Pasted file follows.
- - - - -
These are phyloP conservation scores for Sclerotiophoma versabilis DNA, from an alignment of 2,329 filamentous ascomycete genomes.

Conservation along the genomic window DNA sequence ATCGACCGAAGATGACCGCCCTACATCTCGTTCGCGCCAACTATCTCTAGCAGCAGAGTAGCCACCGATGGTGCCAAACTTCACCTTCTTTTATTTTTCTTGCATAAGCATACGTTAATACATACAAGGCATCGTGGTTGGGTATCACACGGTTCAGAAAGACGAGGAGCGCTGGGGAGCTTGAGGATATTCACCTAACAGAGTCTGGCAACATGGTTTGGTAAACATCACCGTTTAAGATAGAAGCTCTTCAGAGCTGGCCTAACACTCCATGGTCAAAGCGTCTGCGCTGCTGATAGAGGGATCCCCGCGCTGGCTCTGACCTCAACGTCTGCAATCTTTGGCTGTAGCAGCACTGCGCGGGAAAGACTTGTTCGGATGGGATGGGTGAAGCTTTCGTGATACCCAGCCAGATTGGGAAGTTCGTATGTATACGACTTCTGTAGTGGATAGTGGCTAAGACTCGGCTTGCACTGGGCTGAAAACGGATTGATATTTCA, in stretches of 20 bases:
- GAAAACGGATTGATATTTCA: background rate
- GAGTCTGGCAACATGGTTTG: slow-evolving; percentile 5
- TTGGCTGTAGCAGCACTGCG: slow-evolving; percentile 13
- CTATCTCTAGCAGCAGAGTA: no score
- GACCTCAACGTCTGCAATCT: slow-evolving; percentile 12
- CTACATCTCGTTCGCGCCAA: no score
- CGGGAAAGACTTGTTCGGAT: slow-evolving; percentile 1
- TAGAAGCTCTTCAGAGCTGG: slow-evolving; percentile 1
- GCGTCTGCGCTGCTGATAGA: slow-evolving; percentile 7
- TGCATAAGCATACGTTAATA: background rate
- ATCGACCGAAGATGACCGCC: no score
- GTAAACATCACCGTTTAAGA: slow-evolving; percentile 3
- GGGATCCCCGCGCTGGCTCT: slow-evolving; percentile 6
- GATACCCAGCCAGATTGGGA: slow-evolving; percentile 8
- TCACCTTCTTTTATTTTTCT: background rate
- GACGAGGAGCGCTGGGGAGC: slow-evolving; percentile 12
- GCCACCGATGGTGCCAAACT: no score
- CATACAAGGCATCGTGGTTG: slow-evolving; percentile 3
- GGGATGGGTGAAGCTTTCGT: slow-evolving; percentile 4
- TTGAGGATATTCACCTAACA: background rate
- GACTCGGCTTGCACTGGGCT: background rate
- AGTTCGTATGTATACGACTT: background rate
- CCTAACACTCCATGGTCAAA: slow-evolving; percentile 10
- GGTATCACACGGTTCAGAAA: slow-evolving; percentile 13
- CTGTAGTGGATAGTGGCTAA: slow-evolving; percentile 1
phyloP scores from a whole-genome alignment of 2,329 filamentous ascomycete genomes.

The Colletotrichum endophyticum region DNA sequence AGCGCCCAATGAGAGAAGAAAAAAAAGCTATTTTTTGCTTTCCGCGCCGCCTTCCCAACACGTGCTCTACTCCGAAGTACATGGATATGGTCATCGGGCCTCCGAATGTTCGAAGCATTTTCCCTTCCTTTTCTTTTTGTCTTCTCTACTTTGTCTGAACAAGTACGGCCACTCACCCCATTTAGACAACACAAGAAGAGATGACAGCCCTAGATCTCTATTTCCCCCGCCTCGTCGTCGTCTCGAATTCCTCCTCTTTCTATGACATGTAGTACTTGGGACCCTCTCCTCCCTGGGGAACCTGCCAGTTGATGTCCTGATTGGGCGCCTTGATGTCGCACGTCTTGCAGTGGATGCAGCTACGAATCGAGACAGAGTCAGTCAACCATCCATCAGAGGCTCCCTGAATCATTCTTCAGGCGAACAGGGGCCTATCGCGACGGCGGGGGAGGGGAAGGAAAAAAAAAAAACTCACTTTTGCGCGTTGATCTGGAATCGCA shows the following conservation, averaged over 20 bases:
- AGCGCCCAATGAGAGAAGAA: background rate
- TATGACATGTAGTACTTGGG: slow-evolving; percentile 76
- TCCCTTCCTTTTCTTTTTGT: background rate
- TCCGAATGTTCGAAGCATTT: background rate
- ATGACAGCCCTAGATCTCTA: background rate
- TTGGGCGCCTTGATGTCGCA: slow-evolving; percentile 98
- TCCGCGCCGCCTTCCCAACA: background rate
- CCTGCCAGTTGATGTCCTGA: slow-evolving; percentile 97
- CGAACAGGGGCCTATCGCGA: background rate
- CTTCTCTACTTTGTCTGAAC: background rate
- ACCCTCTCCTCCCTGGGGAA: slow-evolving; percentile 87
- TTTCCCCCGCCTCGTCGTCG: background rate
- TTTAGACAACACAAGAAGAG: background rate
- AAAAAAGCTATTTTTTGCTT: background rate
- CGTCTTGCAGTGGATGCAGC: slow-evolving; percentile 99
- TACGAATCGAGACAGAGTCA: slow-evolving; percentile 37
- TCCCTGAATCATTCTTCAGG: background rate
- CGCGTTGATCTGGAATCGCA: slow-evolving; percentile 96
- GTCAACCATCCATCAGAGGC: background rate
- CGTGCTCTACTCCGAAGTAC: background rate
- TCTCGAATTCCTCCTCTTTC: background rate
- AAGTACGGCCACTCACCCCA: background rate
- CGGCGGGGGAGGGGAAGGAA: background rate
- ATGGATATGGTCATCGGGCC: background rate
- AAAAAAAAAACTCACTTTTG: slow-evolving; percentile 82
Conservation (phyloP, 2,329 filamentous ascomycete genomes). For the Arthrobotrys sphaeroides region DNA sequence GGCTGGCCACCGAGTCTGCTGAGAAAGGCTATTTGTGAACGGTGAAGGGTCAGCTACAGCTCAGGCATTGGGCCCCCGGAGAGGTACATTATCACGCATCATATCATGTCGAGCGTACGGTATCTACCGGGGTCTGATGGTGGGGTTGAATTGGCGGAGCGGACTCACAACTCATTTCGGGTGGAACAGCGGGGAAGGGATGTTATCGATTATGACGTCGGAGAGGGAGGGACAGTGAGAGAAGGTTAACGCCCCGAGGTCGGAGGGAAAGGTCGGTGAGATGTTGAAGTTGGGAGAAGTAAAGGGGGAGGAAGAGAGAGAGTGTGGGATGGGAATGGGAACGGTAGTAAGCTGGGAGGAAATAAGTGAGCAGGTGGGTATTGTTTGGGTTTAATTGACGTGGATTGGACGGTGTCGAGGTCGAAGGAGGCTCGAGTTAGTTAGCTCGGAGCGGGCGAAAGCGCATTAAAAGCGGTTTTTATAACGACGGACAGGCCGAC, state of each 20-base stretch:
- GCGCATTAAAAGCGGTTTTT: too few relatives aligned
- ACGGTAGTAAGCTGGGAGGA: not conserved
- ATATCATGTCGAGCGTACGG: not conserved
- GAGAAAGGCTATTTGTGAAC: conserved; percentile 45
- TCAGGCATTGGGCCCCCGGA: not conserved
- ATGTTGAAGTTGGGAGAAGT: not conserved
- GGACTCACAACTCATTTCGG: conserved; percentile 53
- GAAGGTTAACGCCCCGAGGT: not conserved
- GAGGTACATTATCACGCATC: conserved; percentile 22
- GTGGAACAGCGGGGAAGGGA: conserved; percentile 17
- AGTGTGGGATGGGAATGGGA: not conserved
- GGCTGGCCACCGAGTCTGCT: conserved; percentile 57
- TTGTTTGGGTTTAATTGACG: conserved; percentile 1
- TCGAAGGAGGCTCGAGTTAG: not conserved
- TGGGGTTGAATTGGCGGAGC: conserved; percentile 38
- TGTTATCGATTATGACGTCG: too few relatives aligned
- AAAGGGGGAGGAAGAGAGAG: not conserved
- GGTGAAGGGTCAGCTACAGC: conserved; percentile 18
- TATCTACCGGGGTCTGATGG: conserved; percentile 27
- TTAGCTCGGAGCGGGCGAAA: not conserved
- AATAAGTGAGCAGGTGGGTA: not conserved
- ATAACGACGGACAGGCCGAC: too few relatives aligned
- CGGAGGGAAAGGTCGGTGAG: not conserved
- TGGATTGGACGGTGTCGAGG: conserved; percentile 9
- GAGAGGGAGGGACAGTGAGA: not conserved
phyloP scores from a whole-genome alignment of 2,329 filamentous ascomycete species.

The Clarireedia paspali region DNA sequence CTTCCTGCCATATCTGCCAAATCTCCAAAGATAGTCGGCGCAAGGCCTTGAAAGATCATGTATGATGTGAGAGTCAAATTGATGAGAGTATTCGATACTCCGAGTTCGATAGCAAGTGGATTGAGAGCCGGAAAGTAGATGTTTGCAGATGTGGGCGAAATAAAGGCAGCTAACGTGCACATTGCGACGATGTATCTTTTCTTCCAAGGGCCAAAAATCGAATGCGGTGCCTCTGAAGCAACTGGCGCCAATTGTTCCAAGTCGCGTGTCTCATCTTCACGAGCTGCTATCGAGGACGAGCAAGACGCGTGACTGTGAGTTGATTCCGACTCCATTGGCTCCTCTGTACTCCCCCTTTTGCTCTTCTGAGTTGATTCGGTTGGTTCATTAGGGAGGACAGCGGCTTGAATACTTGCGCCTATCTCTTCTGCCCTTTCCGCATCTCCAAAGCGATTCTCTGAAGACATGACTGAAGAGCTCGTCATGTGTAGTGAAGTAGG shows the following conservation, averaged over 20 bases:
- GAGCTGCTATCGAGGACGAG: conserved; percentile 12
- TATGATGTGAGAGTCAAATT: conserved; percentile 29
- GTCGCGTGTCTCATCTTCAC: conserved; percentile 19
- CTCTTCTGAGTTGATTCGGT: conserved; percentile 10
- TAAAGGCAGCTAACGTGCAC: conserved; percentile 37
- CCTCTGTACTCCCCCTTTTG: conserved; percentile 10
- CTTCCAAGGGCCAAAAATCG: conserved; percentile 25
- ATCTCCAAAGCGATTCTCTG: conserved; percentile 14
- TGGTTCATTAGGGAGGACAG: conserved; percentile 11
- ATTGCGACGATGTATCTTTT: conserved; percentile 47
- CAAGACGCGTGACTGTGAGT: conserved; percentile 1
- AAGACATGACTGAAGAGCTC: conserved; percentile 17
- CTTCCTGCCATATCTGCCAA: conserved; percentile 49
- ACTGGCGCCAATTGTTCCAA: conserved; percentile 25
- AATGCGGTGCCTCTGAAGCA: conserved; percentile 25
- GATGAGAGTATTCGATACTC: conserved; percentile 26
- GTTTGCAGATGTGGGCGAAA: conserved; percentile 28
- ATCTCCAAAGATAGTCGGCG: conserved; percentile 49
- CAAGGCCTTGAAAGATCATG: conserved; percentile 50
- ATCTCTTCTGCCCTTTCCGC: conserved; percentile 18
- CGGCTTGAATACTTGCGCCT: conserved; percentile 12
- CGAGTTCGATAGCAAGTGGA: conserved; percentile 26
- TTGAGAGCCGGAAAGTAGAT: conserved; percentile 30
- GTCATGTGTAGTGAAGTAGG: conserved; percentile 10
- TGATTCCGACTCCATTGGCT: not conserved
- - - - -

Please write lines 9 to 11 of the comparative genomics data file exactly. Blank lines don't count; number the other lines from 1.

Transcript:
- CGGGAAAGACTTGTTCGGAT: slow-evolving; percentile 1
- TAGAAGCTCTTCAGAGCTGG: slow-evolving; percentile 1
- GCGTCTGCGCTGCTGATAGA: slow-evolving; percentile 7